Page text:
Publications & Reports

Oxazole-benzenesulfonamide derivatives inhibit HIV-1 reverse transcriptase interaction with cellular eEF1A and reduce viral replication.

Rawle DJ, Li D, Wu Z, Wang L, Choong M, Lor M, Reid RC, Fairlie DP, Harris J, Tachedjian G, Poulsen SA, Harrich D
Department of Cell and Molecular Biology, QIMR Berghofer Medical Research Institute, Herston, Qld, 4029, Australia.

Abstract

HIV-1 replication requires direct interaction between HIV-1 reverse transcriptase (RT) and cellular eukaryotic translation elongation factor 1A (eEF1A). Our previous work showed that disrupting this interaction inhibited HIV-1 uncoating, reverse transcription and replication, indicating its potential as an anti-HIV-1 target. Here we develop a sensitive, live-cell split luciferase complementation assay (NanoBiT) to quantitatively measure inhibition of HIV-1 RT interacting with eEF1A. We used this to screen a small molecule library and discovered small molecule oxazole-benzenesulfonamides (C7, C8, C9), which dose-dependently and specifically inhibited the HIV-1 RT interaction with eEF1A. These compounds directly bound to HIV-1 RT in a dose-dependent manner, as assessed by a biolayer-interferometry (BLI) assay, but did not bind to eEF1A. These oxazole-benzenesulfonamides did not inhibit enzymatic activity of recombinant HIV-1 RT in a homopolymer assay, but did inhibit reverse transcription and infection of both wild type (WT) and NNRTI-resistant HIV-1 in a dose-dependent manner in HEK293T cells. Infection of HeLa cells was significantly inhibited by the oxazole-benzenesulfonamides and the antiviral activity was most potent against replication stages before 8 h post-infection. In human primary activated CD4(+) T cells, C7 inhibited HIV-1 infectivity and replication up to 6 days post-infection. The data suggest a novel mechanism of HIV-1 inhibition and further elucidate how the RT-eEF1A interaction is important for HIV-1 replication. These compounds provide potential to develop a new class of anti-HIV-1 drugs to treat WT and NNRTI-resistant strains in people infected with HIV.IMPORTANCE Antiretroviral drugs protect many HIV-positive people, but their success can be compromised by drug resistant strains. To combat these strains, the development of new classes of HIV-1 inhibitors is essential and a priority in the field. In this study we identified small molecules that bind directly to HIV-1 reverse transcriptase (RT) and inhibit its interaction with cellular eEF1A, an interaction which we have previously identified as crucial for HIV-1 replication. These compounds inhibit intracellular HIV-1 reverse transcription and replication of WT HIV-1, as well as HIV-1 mutants that are resistant to current RT inhibitors. A novel mechanism of action involving inhibition of the HIV-1 RT-eEF1A interaction is an important finding and a potential new way to combat drug-resistant HIV-1 strains in infected people.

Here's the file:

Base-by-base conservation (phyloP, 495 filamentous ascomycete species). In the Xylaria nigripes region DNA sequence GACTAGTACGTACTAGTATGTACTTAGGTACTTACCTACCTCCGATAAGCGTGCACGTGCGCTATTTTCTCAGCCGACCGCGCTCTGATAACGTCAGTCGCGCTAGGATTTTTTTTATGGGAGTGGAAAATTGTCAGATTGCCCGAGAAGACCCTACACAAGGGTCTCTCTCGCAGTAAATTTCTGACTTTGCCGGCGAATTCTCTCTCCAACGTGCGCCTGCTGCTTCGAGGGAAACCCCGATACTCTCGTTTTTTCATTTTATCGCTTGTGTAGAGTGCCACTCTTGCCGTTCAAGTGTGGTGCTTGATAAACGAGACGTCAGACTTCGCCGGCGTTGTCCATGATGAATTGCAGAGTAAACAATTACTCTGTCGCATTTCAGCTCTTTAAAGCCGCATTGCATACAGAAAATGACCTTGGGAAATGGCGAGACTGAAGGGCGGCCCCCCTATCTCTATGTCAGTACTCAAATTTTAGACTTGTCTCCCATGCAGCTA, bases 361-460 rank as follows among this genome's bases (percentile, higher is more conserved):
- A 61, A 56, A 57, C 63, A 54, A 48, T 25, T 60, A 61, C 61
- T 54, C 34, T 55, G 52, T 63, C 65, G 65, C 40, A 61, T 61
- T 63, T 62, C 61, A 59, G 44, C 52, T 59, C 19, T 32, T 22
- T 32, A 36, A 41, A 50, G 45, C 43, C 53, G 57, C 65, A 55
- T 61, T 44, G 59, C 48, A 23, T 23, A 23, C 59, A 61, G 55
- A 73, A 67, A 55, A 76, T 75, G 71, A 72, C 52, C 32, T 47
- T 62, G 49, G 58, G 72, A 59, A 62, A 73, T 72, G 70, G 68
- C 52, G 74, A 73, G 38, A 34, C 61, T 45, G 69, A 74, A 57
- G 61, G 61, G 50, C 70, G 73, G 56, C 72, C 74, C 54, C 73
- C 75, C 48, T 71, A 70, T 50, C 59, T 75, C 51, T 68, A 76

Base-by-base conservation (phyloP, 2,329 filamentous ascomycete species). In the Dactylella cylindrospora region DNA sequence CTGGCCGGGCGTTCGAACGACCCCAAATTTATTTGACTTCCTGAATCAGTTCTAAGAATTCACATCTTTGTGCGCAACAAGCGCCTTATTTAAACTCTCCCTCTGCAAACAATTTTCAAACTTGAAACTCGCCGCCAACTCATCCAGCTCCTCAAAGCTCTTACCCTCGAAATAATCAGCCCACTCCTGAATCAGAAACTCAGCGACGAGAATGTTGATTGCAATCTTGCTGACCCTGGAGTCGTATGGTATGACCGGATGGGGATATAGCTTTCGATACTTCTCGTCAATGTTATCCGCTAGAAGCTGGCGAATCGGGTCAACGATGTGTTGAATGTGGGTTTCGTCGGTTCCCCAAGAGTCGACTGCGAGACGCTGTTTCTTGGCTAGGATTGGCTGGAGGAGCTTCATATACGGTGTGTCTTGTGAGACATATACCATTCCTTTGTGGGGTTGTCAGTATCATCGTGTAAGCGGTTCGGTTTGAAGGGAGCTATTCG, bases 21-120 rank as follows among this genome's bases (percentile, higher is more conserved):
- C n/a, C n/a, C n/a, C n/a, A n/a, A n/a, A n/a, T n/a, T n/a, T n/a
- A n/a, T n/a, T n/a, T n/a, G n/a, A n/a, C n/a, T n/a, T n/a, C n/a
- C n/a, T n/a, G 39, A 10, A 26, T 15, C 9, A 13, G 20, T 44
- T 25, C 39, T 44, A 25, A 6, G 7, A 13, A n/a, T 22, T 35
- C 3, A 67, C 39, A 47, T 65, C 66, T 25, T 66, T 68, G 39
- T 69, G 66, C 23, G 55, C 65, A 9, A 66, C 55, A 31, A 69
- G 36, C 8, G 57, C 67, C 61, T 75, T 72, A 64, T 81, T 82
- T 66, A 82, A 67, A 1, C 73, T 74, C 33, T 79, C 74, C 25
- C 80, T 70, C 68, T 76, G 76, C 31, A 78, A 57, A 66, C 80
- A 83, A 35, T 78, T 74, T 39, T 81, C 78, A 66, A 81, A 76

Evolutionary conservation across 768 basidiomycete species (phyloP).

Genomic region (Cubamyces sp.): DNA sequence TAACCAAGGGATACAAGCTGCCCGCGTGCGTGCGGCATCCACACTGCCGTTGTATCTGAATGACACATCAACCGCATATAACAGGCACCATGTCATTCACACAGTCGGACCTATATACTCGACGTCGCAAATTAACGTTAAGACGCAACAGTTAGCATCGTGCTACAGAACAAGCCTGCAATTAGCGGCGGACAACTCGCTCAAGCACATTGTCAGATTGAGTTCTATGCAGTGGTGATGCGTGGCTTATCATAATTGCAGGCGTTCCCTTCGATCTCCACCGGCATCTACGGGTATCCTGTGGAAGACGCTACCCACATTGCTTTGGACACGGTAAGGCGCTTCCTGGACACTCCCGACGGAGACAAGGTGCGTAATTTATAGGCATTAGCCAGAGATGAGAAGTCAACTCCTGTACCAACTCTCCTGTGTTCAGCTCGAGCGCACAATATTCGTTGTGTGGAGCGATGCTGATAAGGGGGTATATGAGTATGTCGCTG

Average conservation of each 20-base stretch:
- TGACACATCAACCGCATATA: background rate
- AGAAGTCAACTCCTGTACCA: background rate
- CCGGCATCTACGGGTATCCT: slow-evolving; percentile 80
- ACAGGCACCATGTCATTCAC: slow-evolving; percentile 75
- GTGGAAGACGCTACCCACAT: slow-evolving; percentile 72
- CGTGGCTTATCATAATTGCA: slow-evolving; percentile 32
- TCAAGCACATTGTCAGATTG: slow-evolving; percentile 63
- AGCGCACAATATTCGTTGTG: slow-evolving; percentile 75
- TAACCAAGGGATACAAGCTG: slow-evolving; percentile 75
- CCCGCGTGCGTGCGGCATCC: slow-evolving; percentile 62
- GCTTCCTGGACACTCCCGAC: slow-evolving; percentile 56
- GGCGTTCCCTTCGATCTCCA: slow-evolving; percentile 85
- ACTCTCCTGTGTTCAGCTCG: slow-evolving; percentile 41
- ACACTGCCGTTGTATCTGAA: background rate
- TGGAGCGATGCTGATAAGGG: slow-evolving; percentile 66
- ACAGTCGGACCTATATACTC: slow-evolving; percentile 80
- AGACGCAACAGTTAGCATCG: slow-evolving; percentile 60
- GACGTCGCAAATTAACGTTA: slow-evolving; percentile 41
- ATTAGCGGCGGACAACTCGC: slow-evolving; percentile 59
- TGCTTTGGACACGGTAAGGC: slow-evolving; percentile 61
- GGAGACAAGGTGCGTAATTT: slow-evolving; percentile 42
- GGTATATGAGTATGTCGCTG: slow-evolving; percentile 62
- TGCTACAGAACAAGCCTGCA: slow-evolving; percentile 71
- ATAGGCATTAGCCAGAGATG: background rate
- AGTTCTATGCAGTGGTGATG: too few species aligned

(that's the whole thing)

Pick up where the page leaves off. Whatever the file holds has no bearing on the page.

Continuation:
Link to publisher’s web site

Publication

  • Journal: Journal of Virology
  • Published: 29/05/2019
  • Volume: 93
  • Issue: 12
  • Pagination: e00239-19

Author